Western Boxelder - Salt Lake City
|Common Name||Western Boxelder|
|Address||NW Corner of 100 South 700 East, Salt Lake City|
|City||Salt Lake City|
|DBH Diameter at Breast Height (DBH) is the standard forestry measurement of the tree's trunk diameter at 4.5 ft from the base.|
|Name of Nominator||Irvin Hull (Zenda)|
On February 4, 1848, in the beautiful village of Tealby, Lincolshite, England, a baby girl was born and she was christened Susannah Elizabeth White. She was my great great grandmother.
Before the baby was a year old, her family, with other families of Tealby, made ready to emigrate to America and there join the Mormon Pioneers at Council Bluffs, Iowa and from there make the long Mormon Pioneer journey by ox team across the plains to the valley of the Great Salt Lake. With the White family were an aunt and uncle Gunnell.
The ocean voyage was begun in January of 1849 and the families were three months of the ocean. Council Bluffs was reached at last and preparations were made at once for the journey westward.
Shortly before the families were ready to leave Council Bluffs, the father of the baby Susannah died, leaving her mother a widow with four small children, one boy and three girls. When only a few weeks journey on the plains had been made, a baby girl was born, making five little fatherless children. Aunt Ann Gunnell had no children of her own, so she took the baby Susannah and cared for her.
The Pioneer company, of which the White and Gunnell families were a part, arrived in the Great Salt Lake Valley October, 1849. Soon after their arrival, the Gunnels bought a lot of ground from Thomas Atkins. This lot is the same lot that is now located on the Norwest corner of First South and Seventh East.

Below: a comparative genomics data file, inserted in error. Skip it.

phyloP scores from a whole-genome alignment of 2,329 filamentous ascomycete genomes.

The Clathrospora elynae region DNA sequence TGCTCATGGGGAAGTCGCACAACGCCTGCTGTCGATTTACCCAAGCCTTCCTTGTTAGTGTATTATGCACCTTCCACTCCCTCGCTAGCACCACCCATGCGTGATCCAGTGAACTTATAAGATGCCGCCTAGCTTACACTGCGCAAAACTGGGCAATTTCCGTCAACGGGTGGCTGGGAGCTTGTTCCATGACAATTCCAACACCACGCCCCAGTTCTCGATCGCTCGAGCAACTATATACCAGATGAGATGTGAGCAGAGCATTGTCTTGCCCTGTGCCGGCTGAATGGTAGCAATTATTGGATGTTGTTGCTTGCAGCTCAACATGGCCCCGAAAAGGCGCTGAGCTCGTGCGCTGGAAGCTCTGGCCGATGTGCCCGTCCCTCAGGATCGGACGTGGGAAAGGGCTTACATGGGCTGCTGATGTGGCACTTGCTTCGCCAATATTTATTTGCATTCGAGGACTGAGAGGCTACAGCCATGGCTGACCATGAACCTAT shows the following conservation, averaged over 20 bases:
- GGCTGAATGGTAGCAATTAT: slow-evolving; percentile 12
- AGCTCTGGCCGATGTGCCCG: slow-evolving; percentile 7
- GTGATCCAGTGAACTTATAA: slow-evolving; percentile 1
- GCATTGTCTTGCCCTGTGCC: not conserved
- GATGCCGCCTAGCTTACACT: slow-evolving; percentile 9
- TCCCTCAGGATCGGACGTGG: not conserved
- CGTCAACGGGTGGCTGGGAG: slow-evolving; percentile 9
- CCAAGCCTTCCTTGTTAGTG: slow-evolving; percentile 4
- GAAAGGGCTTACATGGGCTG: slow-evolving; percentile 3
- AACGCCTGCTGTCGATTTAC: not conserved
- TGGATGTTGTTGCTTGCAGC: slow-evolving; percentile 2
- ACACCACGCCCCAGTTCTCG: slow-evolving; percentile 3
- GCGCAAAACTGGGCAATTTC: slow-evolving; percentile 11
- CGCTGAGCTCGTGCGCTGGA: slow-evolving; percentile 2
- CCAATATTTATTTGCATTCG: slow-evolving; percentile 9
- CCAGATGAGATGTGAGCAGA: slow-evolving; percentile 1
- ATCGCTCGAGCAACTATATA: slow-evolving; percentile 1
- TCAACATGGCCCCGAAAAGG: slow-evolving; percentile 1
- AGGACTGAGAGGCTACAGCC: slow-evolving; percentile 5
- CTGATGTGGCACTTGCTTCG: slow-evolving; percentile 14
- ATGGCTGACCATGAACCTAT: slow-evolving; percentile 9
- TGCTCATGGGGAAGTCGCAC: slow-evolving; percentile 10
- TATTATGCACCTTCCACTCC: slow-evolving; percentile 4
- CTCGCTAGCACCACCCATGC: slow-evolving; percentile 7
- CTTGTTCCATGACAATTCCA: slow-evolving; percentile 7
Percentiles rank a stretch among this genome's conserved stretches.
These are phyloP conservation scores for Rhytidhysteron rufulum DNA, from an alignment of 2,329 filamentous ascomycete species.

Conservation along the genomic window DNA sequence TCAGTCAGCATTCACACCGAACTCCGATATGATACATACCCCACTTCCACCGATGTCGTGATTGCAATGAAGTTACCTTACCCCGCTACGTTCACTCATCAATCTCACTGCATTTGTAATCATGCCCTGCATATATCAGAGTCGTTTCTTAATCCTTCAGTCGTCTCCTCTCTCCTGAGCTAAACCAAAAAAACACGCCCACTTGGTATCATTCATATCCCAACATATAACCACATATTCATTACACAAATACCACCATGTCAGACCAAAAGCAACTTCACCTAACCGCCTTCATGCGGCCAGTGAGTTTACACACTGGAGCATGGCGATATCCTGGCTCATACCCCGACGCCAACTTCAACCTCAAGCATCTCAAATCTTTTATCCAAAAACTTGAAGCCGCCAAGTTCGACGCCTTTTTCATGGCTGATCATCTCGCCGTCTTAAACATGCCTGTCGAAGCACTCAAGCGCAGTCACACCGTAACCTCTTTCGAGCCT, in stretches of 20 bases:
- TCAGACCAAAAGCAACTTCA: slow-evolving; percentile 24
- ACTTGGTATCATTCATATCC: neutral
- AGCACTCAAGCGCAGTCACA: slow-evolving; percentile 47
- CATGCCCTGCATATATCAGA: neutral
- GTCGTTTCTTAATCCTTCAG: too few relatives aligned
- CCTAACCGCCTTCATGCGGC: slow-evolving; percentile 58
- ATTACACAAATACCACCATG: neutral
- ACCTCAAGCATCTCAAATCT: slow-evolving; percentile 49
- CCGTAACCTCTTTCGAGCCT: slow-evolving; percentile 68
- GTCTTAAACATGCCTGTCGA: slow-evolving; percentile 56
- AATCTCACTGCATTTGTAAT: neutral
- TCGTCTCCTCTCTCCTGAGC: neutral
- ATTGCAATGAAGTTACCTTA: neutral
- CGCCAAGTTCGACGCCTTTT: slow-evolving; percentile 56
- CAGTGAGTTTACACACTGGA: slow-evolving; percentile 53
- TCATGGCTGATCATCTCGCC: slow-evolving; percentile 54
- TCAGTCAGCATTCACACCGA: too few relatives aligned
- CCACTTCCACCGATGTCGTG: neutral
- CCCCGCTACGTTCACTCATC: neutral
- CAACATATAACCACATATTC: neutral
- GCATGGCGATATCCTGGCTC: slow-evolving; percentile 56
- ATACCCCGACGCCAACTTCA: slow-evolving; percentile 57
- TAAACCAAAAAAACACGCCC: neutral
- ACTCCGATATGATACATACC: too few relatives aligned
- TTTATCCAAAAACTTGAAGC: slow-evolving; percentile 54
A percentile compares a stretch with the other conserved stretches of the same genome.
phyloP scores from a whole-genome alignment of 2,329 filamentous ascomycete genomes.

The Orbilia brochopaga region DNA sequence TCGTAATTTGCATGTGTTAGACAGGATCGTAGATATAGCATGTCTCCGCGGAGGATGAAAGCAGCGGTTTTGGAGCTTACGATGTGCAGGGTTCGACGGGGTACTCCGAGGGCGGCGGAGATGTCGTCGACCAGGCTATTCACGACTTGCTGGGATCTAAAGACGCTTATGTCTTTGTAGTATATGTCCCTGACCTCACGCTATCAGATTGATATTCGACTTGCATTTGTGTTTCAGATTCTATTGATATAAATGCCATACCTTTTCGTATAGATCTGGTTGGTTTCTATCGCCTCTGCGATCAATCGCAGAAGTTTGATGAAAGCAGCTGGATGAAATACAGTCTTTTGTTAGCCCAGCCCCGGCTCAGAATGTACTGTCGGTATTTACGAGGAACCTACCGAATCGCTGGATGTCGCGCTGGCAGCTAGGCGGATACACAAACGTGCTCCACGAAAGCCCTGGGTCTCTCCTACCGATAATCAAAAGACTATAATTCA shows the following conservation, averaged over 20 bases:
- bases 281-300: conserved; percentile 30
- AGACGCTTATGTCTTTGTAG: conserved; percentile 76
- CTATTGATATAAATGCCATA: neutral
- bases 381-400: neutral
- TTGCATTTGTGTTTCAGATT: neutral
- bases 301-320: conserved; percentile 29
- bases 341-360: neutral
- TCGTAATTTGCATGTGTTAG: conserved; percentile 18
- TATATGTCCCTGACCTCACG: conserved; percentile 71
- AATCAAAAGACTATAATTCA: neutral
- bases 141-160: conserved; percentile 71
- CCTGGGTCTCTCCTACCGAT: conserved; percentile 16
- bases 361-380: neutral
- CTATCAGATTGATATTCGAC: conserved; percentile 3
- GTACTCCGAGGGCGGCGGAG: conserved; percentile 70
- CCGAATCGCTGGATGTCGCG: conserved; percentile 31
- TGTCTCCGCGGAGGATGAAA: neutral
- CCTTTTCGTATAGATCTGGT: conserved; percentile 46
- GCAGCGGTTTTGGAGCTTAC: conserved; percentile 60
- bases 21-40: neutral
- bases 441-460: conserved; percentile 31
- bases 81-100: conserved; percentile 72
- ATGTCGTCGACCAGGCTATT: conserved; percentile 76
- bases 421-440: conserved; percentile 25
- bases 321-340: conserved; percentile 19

Often, Aunt Ann Gunnell was homesick for her home in England, and said it was because she missed the grasses, flowers, and trees of Tealby. So one day in the year 1855, when Susannah was a little more than seven years old, Ann Gunnell took her hand and they started out to find a tree. They walked east to the mouth of Red Butte Canyon and there found a little Box Elder, which they dug up, carried home, and planted in the southwest corner of the lot. The tree was about three feet high. The winter's cold caused the tree to die down to the ground and it was feared that the planting of the tree had all been in vain. But the warm days of spring arrive at last and to the great joy of the little girl and Ann Gunnell, two little branches came up from the root. It was given much care, and as more many summers had passed, it had grown to several feet in height.
Then when it was about four years old, an east wind-storm broke off one of the two main branches. To save the tree and have it grow even and straight, the other branch was cut down. Again, special care was given by Susannah and her Aunt, and it grew into a beautiful tree with out-spreading branches under which many a weary traveler stopped to rest. Its beauty stood out because there were no other trees of any kind around.
Aunt Gunnell passed away in April 1866 and her home and the tree became the property of Susannah's mother, Mrs. Clegg. During that same year, the said property was sold to Mr. Francis Armstrong who had the Gunnell home torn down and built in its place the beautiful large Armstrong home. But the Box Elder tree was protected while the home was being built and today is at the southwest corner of the house. It measures 233 inches in circumference four feet above the base and its beautifully leaved branches reach up into the sky several feet higher than the three story house.
A few years ago, the Daughters of the Utah Pioneers put a plaque on the tree as being one of the first trees planted in Salt Lake City.